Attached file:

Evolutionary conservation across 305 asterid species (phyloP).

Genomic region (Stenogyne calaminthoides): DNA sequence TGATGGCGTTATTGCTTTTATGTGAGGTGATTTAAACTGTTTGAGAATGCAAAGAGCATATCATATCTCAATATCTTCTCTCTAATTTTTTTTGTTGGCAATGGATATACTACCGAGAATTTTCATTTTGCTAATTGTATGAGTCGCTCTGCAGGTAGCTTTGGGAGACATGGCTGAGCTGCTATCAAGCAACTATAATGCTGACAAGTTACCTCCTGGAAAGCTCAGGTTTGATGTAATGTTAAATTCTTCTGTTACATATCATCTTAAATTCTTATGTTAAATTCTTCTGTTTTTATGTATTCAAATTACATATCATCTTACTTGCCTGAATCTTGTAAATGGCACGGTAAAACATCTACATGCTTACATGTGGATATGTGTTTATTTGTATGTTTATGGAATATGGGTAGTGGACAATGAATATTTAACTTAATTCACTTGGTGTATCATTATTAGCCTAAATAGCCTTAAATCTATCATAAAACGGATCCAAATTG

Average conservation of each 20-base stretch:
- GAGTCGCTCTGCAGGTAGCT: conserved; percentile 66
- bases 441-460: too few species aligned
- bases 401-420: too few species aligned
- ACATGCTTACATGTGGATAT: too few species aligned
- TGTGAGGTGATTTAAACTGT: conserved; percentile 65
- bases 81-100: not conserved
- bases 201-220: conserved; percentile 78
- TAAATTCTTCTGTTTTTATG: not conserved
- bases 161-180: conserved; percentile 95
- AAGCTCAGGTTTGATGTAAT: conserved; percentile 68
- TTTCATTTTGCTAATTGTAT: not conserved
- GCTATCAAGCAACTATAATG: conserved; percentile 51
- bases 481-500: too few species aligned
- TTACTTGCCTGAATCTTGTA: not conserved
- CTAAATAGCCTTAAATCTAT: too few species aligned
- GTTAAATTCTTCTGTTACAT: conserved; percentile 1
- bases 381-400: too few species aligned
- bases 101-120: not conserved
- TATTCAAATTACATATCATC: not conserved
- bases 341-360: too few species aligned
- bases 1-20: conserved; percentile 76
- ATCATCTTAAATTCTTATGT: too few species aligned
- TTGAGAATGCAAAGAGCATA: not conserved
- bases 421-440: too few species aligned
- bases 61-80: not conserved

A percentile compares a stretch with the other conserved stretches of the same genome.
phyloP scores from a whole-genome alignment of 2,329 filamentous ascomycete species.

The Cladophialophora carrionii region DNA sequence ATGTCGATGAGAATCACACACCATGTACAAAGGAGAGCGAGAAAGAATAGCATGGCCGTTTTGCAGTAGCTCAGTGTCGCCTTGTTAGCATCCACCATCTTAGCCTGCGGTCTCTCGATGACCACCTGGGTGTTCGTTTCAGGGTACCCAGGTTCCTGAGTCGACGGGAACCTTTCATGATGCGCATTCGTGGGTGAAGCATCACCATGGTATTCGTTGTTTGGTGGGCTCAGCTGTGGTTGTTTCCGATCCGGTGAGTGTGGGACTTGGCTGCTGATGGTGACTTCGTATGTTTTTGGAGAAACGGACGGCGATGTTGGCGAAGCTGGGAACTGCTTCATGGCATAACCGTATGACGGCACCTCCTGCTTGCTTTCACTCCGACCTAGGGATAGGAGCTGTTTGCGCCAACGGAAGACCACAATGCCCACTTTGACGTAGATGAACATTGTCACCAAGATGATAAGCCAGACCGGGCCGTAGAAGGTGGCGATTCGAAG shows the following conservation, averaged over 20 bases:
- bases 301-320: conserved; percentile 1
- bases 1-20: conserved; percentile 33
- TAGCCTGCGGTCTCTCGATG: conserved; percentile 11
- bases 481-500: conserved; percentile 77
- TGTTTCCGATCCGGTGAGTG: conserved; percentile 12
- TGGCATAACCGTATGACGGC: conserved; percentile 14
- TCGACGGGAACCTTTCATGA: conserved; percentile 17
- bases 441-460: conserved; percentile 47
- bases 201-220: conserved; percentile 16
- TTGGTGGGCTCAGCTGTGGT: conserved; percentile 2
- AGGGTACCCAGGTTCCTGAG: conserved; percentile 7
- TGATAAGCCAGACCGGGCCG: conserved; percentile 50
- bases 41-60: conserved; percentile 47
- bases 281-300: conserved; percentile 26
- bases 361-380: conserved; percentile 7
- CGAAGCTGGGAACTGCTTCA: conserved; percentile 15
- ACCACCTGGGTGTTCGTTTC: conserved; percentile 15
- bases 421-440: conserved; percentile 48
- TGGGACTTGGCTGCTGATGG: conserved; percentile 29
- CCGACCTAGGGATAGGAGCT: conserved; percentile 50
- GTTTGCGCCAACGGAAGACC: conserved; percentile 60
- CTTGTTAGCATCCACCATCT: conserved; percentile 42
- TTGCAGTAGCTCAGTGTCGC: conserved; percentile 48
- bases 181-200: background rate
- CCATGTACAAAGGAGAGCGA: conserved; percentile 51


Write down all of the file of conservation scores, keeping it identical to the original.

Evolutionary conservation across 305 asterid species (phyloP).

Genomic region (Stenogyne calaminthoides): DNA sequence TGATGGCGTTATTGCTTTTATGTGAGGTGATTTAAACTGTTTGAGAATGCAAAGAGCATATCATATCTCAATATCTTCTCTCTAATTTTTTTTGTTGGCAATGGATATACTACCGAGAATTTTCATTTTGCTAATTGTATGAGTCGCTCTGCAGGTAGCTTTGGGAGACATGGCTGAGCTGCTATCAAGCAACTATAATGCTGACAAGTTACCTCCTGGAAAGCTCAGGTTTGATGTAATGTTAAATTCTTCTGTTACATATCATCTTAAATTCTTATGTTAAATTCTTCTGTTTTTATGTATTCAAATTACATATCATCTTACTTGCCTGAATCTTGTAAATGGCACGGTAAAACATCTACATGCTTACATGTGGATATGTGTTTATTTGTATGTTTATGGAATATGGGTAGTGGACAATGAATATTTAACTTAATTCACTTGGTGTATCATTATTAGCCTAAATAGCCTTAAATCTATCATAAAACGGATCCAAATTG

Average conservation of each 20-base stretch:
- GAGTCGCTCTGCAGGTAGCT: conserved; percentile 66
- bases 441-460: too few species aligned
- bases 401-420: too few species aligned
- ACATGCTTACATGTGGATAT: too few species aligned
- TGTGAGGTGATTTAAACTGT: conserved; percentile 65
- bases 81-100: not conserved
- bases 201-220: conserved; percentile 78
- TAAATTCTTCTGTTTTTATG: not conserved
- bases 161-180: conserved; percentile 95
- AAGCTCAGGTTTGATGTAAT: conserved; percentile 68
- TTTCATTTTGCTAATTGTAT: not conserved
- GCTATCAAGCAACTATAATG: conserved; percentile 51
- bases 481-500: too few species aligned
- TTACTTGCCTGAATCTTGTA: not conserved
- CTAAATAGCCTTAAATCTAT: too few species aligned
- GTTAAATTCTTCTGTTACAT: conserved; percentile 1
- bases 381-400: too few species aligned
- bases 101-120: not conserved
- TATTCAAATTACATATCATC: not conserved
- bases 341-360: too few species aligned
- bases 1-20: conserved; percentile 76
- ATCATCTTAAATTCTTATGT: too few species aligned
- TTGAGAATGCAAAGAGCATA: not conserved
- bases 421-440: too few species aligned
- bases 61-80: not conserved

A percentile compares a stretch with the other conserved stretches of the same genome.
phyloP scores from a whole-genome alignment of 2,329 filamentous ascomycete species.

The Cladophialophora carrionii region DNA sequence ATGTCGATGAGAATCACACACCATGTACAAAGGAGAGCGAGAAAGAATAGCATGGCCGTTTTGCAGTAGCTCAGTGTCGCCTTGTTAGCATCCACCATCTTAGCCTGCGGTCTCTCGATGACCACCTGGGTGTTCGTTTCAGGGTACCCAGGTTCCTGAGTCGACGGGAACCTTTCATGATGCGCATTCGTGGGTGAAGCATCACCATGGTATTCGTTGTTTGGTGGGCTCAGCTGTGGTTGTTTCCGATCCGGTGAGTGTGGGACTTGGCTGCTGATGGTGACTTCGTATGTTTTTGGAGAAACGGACGGCGATGTTGGCGAAGCTGGGAACTGCTTCATGGCATAACCGTATGACGGCACCTCCTGCTTGCTTTCACTCCGACCTAGGGATAGGAGCTGTTTGCGCCAACGGAAGACCACAATGCCCACTTTGACGTAGATGAACATTGTCACCAAGATGATAAGCCAGACCGGGCCGTAGAAGGTGGCGATTCGAAG shows the following conservation, averaged over 20 bases:
- bases 301-320: conserved; percentile 1
- bases 1-20: conserved; percentile 33
- TAGCCTGCGGTCTCTCGATG: conserved; percentile 11
- bases 481-500: conserved; percentile 77
- TGTTTCCGATCCGGTGAGTG: conserved; percentile 12
- TGGCATAACCGTATGACGGC: conserved; percentile 14
- TCGACGGGAACCTTTCATGA: conserved; percentile 17
- bases 441-460: conserved; percentile 47
- bases 201-220: conserved; percentile 16
- TTGGTGGGCTCAGCTGTGGT: conserved; percentile 2
- AGGGTACCCAGGTTCCTGAG: conserved; percentile 7
- TGATAAGCCAGACCGGGCCG: conserved; percentile 50
- bases 41-60: conserved; percentile 47
- bases 281-300: conserved; percentile 26
- bases 361-380: conserved; percentile 7
- CGAAGCTGGGAACTGCTTCA: conserved; percentile 15
- ACCACCTGGGTGTTCGTTTC: conserved; percentile 15
- bases 421-440: conserved; percentile 48
- TGGGACTTGGCTGCTGATGG: conserved; percentile 29
- CCGACCTAGGGATAGGAGCT: conserved; percentile 50
- GTTTGCGCCAACGGAAGACC: conserved; percentile 60
- CTTGTTAGCATCCACCATCT: conserved; percentile 42
- TTGCAGTAGCTCAGTGTCGC: conserved; percentile 48
- bases 181-200: background rate
- CCATGTACAAAGGAGAGCGA: conserved; percentile 51